“We’ve been having to troubleshoot today to offer encouragement…and let them know that the best place is to have their child in school,” she said to the CS Monitor.
Opponents have tried to use the 1982 Supreme Court case Plyler v. Doe to challenge the constitutional merit of the Alabama law. In the case, the Supreme Court ruled that all children in the US have the right to a free public elementary and secondary education, regardless of their citizenship status. However the judge ruled Wednesday that the plaintiff’s stance did not show that Alabama’s new immigration law “posed a concrete threat of injury to them.”
“If the federal government had done its job by enforcing its own immigration laws, there would be no need for Alabama – or other states – to pass a law such as this,” Robert Brentle, the governer of Alabama said in a statement. “I will continue to fight at every turn to defend this law against any and all challenges.”
(Washington Examiner) — When Korean-American Elizabeth S. Chong moved to Fairfax County in 1993, it was hard to find a taste of home. ”There were one or two Korean grocery stores, but they were small,” she said. “Now there are lots — and they’re Walmart-sized.” That’s a result of the growing concentration of Koreans in Fairfax County, especially in Annandale and Centreville. But the community can have its drawbacks — some say the growing services for Koreans are keeping new immigrants isolated.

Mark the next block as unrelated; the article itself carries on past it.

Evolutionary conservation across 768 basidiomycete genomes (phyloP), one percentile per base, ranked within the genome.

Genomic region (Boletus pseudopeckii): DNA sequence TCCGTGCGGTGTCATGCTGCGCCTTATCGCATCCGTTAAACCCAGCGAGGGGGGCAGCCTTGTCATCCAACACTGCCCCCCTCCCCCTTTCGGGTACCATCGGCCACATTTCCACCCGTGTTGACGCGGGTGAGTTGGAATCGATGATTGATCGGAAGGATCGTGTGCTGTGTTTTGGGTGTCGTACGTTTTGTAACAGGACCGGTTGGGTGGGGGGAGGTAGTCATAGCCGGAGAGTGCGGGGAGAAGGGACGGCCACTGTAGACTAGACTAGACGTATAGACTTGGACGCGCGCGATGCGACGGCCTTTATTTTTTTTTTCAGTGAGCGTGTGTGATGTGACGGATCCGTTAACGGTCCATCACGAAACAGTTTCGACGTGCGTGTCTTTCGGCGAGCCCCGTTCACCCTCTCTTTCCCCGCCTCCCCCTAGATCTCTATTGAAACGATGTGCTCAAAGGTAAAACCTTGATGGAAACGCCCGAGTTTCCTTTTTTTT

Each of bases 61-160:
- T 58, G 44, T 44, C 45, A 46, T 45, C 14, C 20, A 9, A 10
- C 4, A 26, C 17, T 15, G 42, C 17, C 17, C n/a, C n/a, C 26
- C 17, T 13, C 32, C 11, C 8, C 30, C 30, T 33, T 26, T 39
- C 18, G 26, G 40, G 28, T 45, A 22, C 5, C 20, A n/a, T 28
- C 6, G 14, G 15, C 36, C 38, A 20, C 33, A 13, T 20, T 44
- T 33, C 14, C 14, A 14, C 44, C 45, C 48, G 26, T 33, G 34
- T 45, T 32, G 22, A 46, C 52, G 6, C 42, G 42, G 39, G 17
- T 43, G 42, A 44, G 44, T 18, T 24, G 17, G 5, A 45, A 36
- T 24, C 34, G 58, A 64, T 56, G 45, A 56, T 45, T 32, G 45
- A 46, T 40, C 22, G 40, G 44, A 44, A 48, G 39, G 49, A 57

(AJC) — Fearful she will be deported and separated from her two young sons, Vilma Baltazar steeled her family for a long journey from her small apartment in Chamblee back to her native country, Guatemala. The single mother is one of many illegal immigrants in metro Atlanta who say they are fleeing Georgia before the state’s tough new immigration enforcement law takes effect on July 1. Others say they are making similar plans in case opponents of the new law are unable to block it in the courts. These developments show Georgia’s new law is having its desired impact, even weeks before it is scheduled to become law. But the law also is starting to produce a ripple effect. Businesses that cater to the region’s Hispanic residents say the new law has sown fear among immigrants, scaring away their customers and employees. A grocery store chain that serves Hispanic immigrants says the new law has led to sharp cuts in sales at some of its locations, forcing it to consider closing one of its spots. And the pastors of local Hispanic churches say some of their parishioners are leaving Georgia and taking the donations that support charitable causes with them.